- Report Today’s Close Call, Prevent Tomorrow’s Accident
- OSHA 10 & 30-Hour Courses Changed to Meet Safety Objectives
- Choosing the Right Drug or Alcohol Rehab Facility
- Massachusetts Extends OSHA Protections to Public Employees
- Your New Medicare Card & Avoiding Possible Scams
- Seasonal Allergies: Understand Your Options
- Should You Be Drinking All That Coffee and Tea?
- Safety and Health Conversations: An Interview with Dr. Christine Branche
Your New Medicare Card & Avoiding Possible Scams
Since the program’s beginning, Medicare cards have used a person’s Social Security number as part of their claim number. Stamping Medicare cards with this valuable information has become increasingly problematic in the age of identity theft. With about 59 million people currently in the Medicare system, that’s a lot of potential victims for criminals and scammers to target.
To deal with this problem, the federal government will spend the next year issuing new Medicare cards. From April 2018 to April 2019, the government will mail all current Medicare participants a new card that replaces the Social Security number with a brand new Medicare Number. Each new 11-digit Medicare Number will be a unique, randomly generated mix of letters and numbers that will be much more secure.
“Retired LIUNA members and their families should be aware of the details of this Medicare card transition,” says LHSFNA Management Co-Chairman Noel C. Borck. “Current LIUNA members and signatory contractors can assist by helping to distribute this information. With almost 60 million people eligible for Medicare in the U.S., there’s a good chance you know several people who are affected.”
Here are the other key facts current Medicare beneficiaries need to know about this transition:
- Your benefits and coverage are not changing.
- Both the old card and the new card will be accepted by health care providers until the end of 2019.
- Receiving the new card is automatic and free.
- Doctors will be able to look up your Medicare Number at their offices if you forget to bring your new card.
- Because cards will be mailed out over the next year, your new card might arrive at a different time than a friend’s or family member’s, especially if they live in a different state.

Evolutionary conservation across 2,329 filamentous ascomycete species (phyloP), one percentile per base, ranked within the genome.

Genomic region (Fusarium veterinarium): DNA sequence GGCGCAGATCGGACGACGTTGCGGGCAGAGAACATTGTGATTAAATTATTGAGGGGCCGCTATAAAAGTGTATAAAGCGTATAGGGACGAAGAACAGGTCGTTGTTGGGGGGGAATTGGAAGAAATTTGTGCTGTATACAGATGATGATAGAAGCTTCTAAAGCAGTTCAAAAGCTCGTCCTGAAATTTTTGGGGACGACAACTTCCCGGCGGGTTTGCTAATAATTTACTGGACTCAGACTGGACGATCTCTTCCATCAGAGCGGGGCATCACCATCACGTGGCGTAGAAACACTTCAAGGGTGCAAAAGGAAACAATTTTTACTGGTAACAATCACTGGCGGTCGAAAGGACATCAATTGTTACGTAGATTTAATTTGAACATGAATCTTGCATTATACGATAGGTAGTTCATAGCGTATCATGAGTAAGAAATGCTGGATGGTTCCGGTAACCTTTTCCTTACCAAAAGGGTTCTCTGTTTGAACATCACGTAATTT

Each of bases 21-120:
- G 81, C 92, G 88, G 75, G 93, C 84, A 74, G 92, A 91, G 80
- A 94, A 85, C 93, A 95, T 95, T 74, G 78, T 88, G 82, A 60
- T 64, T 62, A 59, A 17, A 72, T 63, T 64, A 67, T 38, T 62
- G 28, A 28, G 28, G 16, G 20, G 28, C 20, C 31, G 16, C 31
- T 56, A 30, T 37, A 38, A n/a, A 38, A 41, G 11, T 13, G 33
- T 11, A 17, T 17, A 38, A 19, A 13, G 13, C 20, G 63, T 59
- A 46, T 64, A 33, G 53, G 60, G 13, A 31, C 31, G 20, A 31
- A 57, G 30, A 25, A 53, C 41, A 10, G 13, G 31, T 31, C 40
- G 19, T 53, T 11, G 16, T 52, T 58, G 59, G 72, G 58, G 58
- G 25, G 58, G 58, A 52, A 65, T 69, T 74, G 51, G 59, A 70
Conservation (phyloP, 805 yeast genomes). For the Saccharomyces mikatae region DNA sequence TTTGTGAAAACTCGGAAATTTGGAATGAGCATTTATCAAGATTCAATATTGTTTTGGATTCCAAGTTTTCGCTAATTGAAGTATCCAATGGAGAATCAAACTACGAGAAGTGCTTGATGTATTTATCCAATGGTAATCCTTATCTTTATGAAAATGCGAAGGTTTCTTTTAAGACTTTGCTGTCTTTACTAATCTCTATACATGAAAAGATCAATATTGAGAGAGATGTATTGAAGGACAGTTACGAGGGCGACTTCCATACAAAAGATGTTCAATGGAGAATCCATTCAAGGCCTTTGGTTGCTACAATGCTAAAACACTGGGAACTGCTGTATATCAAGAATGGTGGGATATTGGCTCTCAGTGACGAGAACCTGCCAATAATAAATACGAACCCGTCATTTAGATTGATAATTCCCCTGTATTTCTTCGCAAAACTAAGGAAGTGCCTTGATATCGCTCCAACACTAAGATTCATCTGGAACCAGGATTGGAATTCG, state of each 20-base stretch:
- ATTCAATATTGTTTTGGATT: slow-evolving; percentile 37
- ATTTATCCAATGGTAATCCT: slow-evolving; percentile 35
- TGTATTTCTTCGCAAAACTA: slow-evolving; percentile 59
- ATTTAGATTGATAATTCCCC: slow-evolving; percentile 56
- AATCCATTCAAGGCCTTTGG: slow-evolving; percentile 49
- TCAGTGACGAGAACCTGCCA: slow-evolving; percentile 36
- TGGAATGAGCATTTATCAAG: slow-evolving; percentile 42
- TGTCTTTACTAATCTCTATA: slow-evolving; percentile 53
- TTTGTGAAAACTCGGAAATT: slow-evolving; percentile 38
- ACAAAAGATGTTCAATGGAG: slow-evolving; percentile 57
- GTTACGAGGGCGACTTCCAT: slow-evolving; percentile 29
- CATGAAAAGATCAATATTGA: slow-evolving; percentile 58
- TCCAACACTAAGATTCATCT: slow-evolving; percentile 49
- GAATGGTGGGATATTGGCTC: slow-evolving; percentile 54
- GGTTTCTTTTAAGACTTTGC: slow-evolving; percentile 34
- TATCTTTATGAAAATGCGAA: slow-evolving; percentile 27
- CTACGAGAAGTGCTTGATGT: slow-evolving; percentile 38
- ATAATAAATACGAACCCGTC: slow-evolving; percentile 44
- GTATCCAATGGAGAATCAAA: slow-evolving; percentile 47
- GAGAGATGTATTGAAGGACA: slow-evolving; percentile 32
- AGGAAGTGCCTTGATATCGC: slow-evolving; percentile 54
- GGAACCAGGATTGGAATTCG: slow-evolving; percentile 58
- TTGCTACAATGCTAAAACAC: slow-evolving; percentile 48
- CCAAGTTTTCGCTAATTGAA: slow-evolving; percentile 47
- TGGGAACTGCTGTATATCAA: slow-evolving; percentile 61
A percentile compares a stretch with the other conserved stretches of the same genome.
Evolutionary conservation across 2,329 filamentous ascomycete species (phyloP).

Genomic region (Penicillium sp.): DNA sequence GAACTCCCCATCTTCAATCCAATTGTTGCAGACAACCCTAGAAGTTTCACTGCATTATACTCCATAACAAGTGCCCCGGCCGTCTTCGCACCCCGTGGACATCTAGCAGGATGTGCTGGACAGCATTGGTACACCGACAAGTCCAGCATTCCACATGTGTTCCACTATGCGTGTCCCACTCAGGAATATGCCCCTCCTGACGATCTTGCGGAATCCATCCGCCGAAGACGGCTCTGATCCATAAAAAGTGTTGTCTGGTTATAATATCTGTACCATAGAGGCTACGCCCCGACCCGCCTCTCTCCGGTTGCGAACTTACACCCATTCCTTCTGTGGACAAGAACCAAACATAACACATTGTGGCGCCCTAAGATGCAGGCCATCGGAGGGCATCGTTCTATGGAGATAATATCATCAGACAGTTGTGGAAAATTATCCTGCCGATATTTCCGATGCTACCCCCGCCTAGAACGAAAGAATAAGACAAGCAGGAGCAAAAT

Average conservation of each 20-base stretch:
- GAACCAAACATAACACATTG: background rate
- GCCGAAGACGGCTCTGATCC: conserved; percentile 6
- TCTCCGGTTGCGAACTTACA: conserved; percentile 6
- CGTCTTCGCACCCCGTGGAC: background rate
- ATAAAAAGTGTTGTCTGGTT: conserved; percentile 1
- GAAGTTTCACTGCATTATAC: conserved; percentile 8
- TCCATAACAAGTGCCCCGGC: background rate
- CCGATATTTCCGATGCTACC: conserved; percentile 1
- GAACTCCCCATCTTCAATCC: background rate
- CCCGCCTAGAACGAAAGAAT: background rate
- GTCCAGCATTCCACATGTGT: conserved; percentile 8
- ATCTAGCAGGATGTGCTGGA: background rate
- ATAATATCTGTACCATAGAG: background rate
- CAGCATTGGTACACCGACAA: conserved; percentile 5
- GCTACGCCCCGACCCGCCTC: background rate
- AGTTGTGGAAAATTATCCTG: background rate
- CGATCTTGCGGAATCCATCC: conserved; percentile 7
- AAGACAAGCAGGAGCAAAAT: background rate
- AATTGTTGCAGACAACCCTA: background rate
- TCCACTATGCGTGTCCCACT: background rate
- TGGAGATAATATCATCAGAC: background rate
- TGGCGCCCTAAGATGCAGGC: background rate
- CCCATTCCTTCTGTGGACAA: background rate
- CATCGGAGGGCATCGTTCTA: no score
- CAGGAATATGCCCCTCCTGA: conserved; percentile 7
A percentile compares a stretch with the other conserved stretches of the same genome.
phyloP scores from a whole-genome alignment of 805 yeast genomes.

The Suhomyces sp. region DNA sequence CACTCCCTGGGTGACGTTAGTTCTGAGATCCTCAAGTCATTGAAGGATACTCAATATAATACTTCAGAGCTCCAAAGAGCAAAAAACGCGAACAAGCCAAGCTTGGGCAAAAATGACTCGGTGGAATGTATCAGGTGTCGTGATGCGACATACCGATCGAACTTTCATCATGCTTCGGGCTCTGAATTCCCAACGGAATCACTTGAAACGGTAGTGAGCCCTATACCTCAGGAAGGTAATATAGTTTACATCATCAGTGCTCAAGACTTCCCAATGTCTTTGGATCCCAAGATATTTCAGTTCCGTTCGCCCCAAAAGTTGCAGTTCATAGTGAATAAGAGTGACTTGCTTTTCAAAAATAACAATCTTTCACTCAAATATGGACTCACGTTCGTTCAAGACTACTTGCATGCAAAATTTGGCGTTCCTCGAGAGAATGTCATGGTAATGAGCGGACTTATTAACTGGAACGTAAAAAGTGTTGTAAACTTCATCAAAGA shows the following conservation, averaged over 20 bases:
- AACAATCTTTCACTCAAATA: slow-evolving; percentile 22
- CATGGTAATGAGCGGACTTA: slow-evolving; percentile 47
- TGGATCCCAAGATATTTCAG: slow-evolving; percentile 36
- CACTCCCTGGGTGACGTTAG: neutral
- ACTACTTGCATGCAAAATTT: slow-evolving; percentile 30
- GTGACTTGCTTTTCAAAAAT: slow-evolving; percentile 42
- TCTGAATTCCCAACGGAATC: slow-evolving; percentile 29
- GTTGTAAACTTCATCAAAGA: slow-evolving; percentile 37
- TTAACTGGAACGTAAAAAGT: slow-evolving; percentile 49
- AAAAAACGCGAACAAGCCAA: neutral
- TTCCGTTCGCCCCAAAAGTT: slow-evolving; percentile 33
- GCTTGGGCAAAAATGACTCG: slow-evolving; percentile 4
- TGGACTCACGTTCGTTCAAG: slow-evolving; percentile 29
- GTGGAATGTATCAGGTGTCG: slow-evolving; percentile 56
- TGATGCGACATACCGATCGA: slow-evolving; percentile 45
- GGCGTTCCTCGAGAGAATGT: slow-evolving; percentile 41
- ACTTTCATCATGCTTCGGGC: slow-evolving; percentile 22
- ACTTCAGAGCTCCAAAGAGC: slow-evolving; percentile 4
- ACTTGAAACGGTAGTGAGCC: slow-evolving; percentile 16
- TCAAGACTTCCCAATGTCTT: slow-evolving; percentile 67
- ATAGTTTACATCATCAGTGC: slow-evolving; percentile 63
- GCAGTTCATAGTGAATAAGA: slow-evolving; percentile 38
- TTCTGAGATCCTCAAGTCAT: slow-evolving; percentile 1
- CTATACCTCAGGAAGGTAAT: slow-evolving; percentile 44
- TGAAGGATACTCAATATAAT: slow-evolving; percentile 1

- When you receive your new card, don’t just throw the old one away; shred it, cut it up or destroy it in another way.
The only action you may need to take before receiving your new card is making sure your address is up to date. If you think your address needs to be updated, contact the Social Security Administration at ssa.gov/myaccount or 1-800-772-1213. TTY users can call 1-800-325-0778.
Avoiding Scams Related to New Medicare Cards
Unfortunately, there have already been several reports of different scams based around the new Medicare cards. Some scams involve charging a fee of between $5 and $50 for a “temporary card.” Other scams involve attempting to “confirm” personal information in order to issue the new Medicare card. In all of them, the goal is the same – to gather personal bank or credit card information or a Social Security number. These are only some of the possible scams out there and more will likely pop up as scammers change their tactics. Fortunately, a few key pieces of information will help you avoid these scams and others like them:
- There’s no fee for new Medicare cards. It will arrive in the mail on its own and does not need to be requested.
- Medicare will not call or email you unless you’ve asked them to; they communicate with beneficiaries by regular mail. If you’re not sure whether the person contacting you is actually from Medicare, hang up or don’t respond. You can call Medicare yourself at 1-800-MEDICARE (1-800-633-4227).
- Medicare representatives will never ask for your personal information over the phone or via email.
If you think you’ve been the victim of a scam, contact your banking institutions to place holds on your accounts, then report the theft to the Federal Trade Commission at IdentityTheft.gov or by phone at 1-877-438-4338. You may also want to sign up for your local Senior Medicare Patrol group, which provides important Medicare-related information to seniors across the U.S.